Isaac In The Bible – Character Profile and Study

by Dr. Michael L. Williams · Print Print · Email Email

Isaac, like his father Abraham, was a central figure in the establishment of the Jewish people. However, Isaac’s similarity to his father did not end there. There are many other things he did that his father had done during his life. Isaac was a man who loved his parents and tried to raise his sons in the nurture and admonition of the Lord.

Isaac’s early life

Isaac was born as the son of promise to Abraham and Sarah. His mother Sarah had been barren and despite God’s promise that she and her husband Abraham would have as child, she took matters into her own hands by giving her Egyptian maid, Hagar, to Abraham to conceive a child. The resulting child was Ishmael, whom God said would not be the heir to the covenant and blessing God made with Abraham.

Isaac In The Bible

God made the promise of a child to Abraham and Sarah when they were 100 and 90 years old respectively. When Abraham heard God’s promise, he laughed, being such an old man (Genesis 17:17). The same happened later when Sarah heard the promise as well (Genesis 18:9-15). Later, when Isaac was born, his name was recognized as meaning laughter:

And Abraham called the name of his son that was born unto him, whom Sarah bare to him, Isaac. And Abraham circumcised his son Isaac being eight days old, as God had commanded him. And Abraham was an hundred years old, when his son Isaac was born unto him. And Sarah said, God hath made me to laugh, so that all that hear will laugh with me. And she said, Who would have said unto Abraham, that Sarah should have given children suck? for I have born him a son in his old age.” (Genesis 21:3–7)

Isaac’s testimony (Genesis 22:1-18, Genesis 23-35)

As Isaac grew older there came a day when God told Abraham to take Isaac, whom Abraham loved, and go to a mountain in Moriah and offer him there as a burnt offering to God. Abraham rose up the next day and took Isaac, two servants, and firewood and set out as God had told him. When they arrived at the mountain, Abraham told the servants to stay behind as he took Isaac and the wood and climbed the mountain to go to the place of sacrifice.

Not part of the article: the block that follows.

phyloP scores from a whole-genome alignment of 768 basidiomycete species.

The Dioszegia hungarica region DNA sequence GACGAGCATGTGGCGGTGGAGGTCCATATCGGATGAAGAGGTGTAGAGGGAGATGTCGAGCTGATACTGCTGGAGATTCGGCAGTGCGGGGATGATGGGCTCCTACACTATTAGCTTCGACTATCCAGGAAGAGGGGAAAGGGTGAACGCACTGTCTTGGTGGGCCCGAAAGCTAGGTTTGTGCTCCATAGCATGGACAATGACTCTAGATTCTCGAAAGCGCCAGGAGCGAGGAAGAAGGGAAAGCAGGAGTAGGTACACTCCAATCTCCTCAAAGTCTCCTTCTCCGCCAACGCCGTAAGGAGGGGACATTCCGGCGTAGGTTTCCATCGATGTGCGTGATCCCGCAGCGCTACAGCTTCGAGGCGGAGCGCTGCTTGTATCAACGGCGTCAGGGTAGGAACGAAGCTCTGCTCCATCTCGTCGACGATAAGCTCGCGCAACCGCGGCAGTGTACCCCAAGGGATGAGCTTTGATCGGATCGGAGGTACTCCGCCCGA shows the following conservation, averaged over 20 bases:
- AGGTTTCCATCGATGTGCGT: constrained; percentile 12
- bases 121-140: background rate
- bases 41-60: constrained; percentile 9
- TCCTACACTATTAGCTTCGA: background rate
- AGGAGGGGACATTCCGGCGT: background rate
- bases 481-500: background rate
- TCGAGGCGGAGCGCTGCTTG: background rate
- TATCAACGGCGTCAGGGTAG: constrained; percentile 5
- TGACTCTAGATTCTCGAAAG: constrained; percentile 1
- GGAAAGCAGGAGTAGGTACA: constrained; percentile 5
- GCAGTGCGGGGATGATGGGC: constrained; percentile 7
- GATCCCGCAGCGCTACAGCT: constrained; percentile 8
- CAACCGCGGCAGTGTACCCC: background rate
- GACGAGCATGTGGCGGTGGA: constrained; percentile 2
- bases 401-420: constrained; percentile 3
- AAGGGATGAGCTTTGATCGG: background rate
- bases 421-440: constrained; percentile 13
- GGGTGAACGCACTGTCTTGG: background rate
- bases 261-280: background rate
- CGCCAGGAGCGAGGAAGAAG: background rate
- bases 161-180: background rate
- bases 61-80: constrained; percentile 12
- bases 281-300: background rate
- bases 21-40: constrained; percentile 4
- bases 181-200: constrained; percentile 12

As they were climbing, Isaac commented that they had the wood and the fire, but where was the lamb for the offering. Abraham replied, saying that God would provide the lamb. When they arrived, Abraham set up the wood and then took Isaac and tied him up and placed him on the wood. Just as Abraham was about to slay his son, God called out to him and told him to stop. At that moment, Abraham saw a ram caught in the brush by his horns so he took it and offered it instead of his son. God then blessed Abraham and his descendants because he obeyed Him. After this, the group returned home.

Isaac’s mother Sarah died when he was 28 years old (Genesis 23:1). As Abraham approached his death, he called his eldest servant, Eliezer (Genesis 15:2), and made him swear that he would go find a wife for Isaac back in Abraham’s former homeland in Nahor. Eliezer packed up and left as he promised.

When Eliezer arrived, he prayed to God that He would show him which woman should be the wife of Isaac. God showed him by a sign that a woman named Rebekah, the granddaughter of Nahor, Abraham’s brother, was the one. Eliezer revealed his intention to Rebekah’s brother Laban and Bethuel, her mother. They agreed to let her go and asked her if she agreed to this arrangement and she did.

When they arrived at Isaac’s, it was not long after that Rebekah and Isaac were married. Like his mother, Rebekah was barren, but, Isaac prayed that God would intervene and God did. God told Isaac that she would conceive twin sons, which represented two nations. These boys, were born as Esau and Jacob.